Disturbed intestinal microbiota (dysbiosis) and micro dynamics in patients treated for appendicitis and diverticulitis
(English)Manuscript (preprint) (Other academic)
Introduction: The human gut microbiota is a large dynamic bacterial community, which is influenced by for instance antibiotic treatment and hospitalization. In patients with inflammatory bowel disease the diversity of gut microbiota is thought to be less diverse. The role of the gut microbiota in acute appendicitis and diverticulitis is still unclear. To investigate the microbial diversity in patients suffering from appendicitis or diverticulitis, and the microbiota dynamics after antibiotic therapy and hospitalization we performed an open observation study.
Methods and population: We have performed 16S rRNA sequence analysis on 42 individuals diagnosed with appendicitis and 18 individuals with diverticulitis as well as 33 healthy controls. Cultivation of the aerobic bacterial flora was performed as a complement to sequence analysis.
Results: In sequencing data at genus level, there are distinctive differences when comparing healthy controls to patients diagnosed with appendicitis. Healthy controls have a flora dominated by Bacteroides, and Faecalibacterium, Ruminococcus and Prevotella while appendicitis patients show an intestinal flora with a higher abundance of Escherichia/Shigella and unclassified Enterobacteriaceae. The same pattern, however not quite as distinct could be seen for the diverticulitis patients. The microbial diversity increases after treatment with antibiotics and hospitalization.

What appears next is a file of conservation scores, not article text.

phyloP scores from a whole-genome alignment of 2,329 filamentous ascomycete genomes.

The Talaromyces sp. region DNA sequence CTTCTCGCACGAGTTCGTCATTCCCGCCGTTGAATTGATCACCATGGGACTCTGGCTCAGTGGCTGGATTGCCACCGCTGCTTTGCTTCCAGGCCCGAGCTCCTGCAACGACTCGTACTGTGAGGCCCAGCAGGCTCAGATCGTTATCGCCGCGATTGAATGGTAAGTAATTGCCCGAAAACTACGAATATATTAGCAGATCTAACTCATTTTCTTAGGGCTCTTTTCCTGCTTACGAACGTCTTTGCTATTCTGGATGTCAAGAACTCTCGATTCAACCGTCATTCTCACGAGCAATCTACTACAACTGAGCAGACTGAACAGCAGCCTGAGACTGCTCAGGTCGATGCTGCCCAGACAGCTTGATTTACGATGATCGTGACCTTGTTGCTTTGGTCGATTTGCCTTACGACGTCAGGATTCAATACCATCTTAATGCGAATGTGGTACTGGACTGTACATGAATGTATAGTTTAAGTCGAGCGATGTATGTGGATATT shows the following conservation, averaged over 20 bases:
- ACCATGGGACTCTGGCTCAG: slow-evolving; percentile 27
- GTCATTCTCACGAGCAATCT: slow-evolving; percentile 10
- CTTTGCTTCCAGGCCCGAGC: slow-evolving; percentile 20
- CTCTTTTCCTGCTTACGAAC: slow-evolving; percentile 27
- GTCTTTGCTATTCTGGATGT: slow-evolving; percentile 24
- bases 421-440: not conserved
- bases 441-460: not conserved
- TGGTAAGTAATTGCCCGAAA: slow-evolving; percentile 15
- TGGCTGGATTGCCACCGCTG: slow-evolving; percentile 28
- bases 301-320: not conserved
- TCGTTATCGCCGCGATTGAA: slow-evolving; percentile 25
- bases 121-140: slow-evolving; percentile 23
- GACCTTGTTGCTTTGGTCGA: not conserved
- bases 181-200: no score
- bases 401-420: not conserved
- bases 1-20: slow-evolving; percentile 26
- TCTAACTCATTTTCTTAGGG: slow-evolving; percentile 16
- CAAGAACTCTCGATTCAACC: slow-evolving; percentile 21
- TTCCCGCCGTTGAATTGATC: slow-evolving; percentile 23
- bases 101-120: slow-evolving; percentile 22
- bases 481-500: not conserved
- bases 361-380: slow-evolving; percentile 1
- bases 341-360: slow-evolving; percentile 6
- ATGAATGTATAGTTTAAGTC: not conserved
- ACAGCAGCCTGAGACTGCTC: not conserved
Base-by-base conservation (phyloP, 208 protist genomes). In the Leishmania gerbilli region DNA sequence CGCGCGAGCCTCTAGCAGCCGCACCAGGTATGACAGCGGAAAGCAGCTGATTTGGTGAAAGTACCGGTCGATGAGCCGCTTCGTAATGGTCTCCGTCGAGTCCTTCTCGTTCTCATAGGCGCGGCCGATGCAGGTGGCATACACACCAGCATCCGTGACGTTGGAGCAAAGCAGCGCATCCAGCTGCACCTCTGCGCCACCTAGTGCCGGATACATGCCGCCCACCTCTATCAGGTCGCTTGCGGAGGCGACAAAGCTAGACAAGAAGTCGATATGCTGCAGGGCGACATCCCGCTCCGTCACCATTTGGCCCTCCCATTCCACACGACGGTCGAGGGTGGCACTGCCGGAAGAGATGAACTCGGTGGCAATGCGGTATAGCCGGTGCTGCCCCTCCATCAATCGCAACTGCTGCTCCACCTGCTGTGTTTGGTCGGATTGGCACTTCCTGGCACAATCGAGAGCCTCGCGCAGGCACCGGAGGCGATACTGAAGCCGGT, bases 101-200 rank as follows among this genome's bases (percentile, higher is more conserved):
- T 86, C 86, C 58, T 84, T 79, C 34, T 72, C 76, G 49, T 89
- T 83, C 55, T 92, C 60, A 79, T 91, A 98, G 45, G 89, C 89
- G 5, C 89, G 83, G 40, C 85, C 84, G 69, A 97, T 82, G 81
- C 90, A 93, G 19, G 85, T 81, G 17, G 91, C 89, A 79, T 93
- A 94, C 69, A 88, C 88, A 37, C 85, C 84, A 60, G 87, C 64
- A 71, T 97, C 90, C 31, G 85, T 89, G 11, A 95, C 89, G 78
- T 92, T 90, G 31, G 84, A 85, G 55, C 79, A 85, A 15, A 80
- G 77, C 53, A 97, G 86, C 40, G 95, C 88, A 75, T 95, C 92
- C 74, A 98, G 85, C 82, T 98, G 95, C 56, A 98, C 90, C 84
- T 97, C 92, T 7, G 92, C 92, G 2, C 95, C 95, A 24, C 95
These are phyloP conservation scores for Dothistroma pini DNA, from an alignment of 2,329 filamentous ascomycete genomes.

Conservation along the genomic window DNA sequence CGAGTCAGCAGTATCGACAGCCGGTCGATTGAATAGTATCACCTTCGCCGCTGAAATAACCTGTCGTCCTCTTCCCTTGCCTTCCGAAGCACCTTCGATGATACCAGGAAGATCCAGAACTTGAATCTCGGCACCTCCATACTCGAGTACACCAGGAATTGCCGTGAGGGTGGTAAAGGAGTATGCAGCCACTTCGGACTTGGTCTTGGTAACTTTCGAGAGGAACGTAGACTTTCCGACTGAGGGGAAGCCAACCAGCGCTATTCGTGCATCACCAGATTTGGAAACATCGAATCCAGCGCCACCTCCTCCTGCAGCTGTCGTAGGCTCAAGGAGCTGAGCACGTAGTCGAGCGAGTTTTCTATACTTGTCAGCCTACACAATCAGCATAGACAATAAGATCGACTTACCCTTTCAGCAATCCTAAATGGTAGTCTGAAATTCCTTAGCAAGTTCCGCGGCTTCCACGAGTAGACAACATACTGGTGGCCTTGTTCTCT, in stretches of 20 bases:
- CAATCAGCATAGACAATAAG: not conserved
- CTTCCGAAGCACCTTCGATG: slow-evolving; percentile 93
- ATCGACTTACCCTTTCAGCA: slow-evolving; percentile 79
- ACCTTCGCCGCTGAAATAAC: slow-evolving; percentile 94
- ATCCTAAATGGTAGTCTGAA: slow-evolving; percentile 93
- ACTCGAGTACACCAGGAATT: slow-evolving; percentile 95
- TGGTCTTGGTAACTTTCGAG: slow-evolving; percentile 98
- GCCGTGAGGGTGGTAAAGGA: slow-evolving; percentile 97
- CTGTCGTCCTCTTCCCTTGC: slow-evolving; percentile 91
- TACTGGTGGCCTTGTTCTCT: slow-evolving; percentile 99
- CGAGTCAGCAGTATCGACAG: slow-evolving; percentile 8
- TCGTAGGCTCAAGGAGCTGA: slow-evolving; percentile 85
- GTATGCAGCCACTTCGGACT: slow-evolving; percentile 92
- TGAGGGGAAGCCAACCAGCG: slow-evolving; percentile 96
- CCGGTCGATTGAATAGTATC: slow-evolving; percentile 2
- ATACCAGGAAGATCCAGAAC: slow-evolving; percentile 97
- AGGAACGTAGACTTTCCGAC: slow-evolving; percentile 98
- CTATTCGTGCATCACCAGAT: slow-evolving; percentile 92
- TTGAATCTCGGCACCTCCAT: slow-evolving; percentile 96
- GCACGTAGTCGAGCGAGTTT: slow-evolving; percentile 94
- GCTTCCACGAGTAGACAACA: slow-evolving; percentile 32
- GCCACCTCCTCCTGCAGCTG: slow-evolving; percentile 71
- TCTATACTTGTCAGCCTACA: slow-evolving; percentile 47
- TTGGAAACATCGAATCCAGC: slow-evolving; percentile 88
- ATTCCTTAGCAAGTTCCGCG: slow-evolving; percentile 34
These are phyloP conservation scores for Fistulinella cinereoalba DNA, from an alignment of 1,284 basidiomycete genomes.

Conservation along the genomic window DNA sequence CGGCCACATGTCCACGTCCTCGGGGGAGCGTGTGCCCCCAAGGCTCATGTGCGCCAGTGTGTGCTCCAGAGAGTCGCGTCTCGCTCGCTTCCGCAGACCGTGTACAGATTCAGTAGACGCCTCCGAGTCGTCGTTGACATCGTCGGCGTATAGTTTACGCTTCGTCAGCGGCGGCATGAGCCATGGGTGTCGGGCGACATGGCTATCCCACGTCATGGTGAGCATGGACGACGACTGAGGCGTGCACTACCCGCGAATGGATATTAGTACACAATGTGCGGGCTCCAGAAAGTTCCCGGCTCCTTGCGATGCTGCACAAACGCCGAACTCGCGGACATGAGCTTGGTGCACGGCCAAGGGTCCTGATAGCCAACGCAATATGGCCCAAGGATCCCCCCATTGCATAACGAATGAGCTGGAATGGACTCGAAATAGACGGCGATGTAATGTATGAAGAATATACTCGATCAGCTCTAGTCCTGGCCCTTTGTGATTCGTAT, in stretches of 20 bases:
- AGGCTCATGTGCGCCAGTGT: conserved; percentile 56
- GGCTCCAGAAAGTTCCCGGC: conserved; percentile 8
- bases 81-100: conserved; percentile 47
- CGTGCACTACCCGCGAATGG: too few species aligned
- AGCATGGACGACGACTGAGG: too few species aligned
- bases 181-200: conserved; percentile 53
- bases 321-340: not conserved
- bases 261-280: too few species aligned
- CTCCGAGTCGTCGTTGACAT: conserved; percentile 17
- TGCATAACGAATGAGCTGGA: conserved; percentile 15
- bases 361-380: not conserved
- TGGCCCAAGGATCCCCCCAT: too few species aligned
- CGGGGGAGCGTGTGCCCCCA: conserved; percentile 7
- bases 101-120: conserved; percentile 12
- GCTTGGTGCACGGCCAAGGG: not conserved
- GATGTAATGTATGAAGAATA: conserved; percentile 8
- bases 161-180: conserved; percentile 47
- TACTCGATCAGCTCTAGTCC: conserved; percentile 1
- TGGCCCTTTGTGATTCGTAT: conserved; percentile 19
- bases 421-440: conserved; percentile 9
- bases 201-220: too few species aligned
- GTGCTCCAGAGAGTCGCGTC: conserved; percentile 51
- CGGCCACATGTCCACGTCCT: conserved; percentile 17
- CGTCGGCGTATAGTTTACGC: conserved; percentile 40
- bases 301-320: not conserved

In the cultivated aerobic flora there was a significant loss of Escherichia coli and a significant gain of Citrobacter species, in the appendicitis group. In the appendicitis group as well as in the diverticulitis group there was a significant gain of Enterococcus faecium and Yeasts.
Conclusion: The main findings of this study are that patients arriving at the emergency department with acute appendicitis or diverticulitis have an already significant disturbed fecal microbiota previous to antibiotic treatment and hospitalization.
Medical and Health Sciences
IdentifiersURN: urn:nbn:se:liu:diva-97708OAI: oai:DiVA.org:liu-97708DiVA: diva2:650222